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Mark Siddall: In Praise Of Creepy, Crawly Things

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AMNH photo
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Mark Siddall is curator of invertebrates at the American Museum of Natural History.

Editor's note: In September 2020, The New York Times reported that Mark Siddall was fired from the American Museum of Natural History because the museum found he sexually harassed and bullied a student.

Mark Siddall is a specialist in the kinds of things you probably hope stay the heck out of your house. Siddall is the curator of invertebrates at the American Museum of Natural History in New York, and specializes in things like leeches and parasites — and also in the field of poisons and toxicology.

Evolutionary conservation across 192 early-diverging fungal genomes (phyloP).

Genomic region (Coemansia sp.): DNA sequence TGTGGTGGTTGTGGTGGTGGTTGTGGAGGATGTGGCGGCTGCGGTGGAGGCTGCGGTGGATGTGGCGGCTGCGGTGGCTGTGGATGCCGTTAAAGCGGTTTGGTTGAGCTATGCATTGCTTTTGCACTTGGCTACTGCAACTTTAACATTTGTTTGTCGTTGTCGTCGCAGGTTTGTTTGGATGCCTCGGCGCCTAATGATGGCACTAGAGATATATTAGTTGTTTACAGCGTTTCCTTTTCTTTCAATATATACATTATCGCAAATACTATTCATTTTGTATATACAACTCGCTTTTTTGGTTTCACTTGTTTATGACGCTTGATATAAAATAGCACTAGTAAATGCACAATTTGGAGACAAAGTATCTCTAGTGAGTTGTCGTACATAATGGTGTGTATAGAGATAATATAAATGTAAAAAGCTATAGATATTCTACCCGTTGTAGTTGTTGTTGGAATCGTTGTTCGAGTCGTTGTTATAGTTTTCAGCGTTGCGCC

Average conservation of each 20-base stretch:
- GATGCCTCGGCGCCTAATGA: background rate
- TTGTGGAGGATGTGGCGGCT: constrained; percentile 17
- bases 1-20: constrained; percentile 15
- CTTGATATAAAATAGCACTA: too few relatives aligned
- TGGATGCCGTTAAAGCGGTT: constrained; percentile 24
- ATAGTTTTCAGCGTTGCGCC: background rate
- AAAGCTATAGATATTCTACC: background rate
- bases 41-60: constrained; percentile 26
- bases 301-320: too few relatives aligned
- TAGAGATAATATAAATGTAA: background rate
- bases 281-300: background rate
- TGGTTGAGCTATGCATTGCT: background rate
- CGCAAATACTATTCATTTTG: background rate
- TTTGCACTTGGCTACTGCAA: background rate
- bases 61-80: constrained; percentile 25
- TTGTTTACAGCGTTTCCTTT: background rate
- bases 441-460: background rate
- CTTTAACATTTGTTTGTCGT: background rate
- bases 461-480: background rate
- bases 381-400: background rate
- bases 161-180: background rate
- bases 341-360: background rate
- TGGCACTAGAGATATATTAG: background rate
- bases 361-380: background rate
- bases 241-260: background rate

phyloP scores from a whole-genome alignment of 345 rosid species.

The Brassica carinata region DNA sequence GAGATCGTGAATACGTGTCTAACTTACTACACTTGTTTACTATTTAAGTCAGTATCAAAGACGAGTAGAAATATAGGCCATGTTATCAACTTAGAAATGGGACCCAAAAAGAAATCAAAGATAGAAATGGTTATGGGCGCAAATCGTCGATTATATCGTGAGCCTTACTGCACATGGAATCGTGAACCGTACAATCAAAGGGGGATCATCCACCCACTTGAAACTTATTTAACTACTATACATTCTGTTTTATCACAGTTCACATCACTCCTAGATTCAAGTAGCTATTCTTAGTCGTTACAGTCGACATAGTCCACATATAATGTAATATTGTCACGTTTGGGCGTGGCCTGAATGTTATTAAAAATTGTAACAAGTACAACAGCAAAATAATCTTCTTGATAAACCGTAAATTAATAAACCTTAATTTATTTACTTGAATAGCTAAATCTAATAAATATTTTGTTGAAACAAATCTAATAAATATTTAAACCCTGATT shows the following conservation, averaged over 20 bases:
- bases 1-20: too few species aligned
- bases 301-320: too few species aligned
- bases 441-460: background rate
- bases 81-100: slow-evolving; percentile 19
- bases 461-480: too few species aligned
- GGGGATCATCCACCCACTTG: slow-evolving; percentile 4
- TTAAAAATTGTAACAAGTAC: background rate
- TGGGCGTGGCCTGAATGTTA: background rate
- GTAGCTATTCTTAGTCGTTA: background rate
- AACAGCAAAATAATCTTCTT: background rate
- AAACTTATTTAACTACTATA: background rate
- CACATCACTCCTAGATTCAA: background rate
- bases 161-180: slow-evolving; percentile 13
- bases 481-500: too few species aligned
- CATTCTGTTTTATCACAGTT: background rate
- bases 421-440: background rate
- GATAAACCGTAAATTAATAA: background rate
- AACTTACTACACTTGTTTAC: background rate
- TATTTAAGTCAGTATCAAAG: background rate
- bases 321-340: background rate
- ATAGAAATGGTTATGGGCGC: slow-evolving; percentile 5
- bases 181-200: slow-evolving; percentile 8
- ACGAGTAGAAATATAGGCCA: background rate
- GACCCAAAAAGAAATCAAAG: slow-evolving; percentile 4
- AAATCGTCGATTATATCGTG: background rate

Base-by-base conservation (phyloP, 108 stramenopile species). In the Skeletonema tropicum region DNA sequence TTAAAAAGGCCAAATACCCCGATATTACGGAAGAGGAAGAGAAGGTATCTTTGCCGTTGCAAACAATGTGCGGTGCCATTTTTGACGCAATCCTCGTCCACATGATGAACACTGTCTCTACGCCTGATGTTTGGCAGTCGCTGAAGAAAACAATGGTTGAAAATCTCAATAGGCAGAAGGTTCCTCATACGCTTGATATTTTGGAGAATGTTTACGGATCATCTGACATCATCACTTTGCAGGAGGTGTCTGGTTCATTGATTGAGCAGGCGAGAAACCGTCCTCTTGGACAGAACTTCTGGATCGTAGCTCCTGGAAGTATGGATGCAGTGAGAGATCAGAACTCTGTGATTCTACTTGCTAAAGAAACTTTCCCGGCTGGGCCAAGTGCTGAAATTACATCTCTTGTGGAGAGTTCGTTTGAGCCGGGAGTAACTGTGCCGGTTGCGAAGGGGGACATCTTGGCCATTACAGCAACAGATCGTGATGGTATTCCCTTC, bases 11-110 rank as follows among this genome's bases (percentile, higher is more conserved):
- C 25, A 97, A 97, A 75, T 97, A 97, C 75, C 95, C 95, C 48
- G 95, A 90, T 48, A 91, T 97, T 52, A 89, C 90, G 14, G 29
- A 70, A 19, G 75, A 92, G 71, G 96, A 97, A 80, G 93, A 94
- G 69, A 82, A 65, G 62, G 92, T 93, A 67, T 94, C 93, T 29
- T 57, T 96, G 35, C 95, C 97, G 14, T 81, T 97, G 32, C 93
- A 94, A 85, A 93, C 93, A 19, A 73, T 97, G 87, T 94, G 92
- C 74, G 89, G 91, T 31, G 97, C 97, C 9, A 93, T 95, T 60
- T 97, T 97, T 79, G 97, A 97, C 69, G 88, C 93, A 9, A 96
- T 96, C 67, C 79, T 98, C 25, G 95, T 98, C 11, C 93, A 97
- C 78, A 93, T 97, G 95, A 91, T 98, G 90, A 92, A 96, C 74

But he proves that even things we might think of as yucky or frightening can also be fascinating.

The kinds of things Siddall studies are the stuff of movies and television — weapons and instruments of danger in shows like Dexter and Breaking Bad. But Siddall says the idea of weaponizing biology goes all the way back to ancient Rome.

"The people in the city of Hatra had run out of things to throw at the Romans who were surrounding the city," he explains. "They actually sent people out at nighttime to gather up as many scorpions as they could at night, put them in clay pots, and flung those clay pots during the day time at those advancing Romans."

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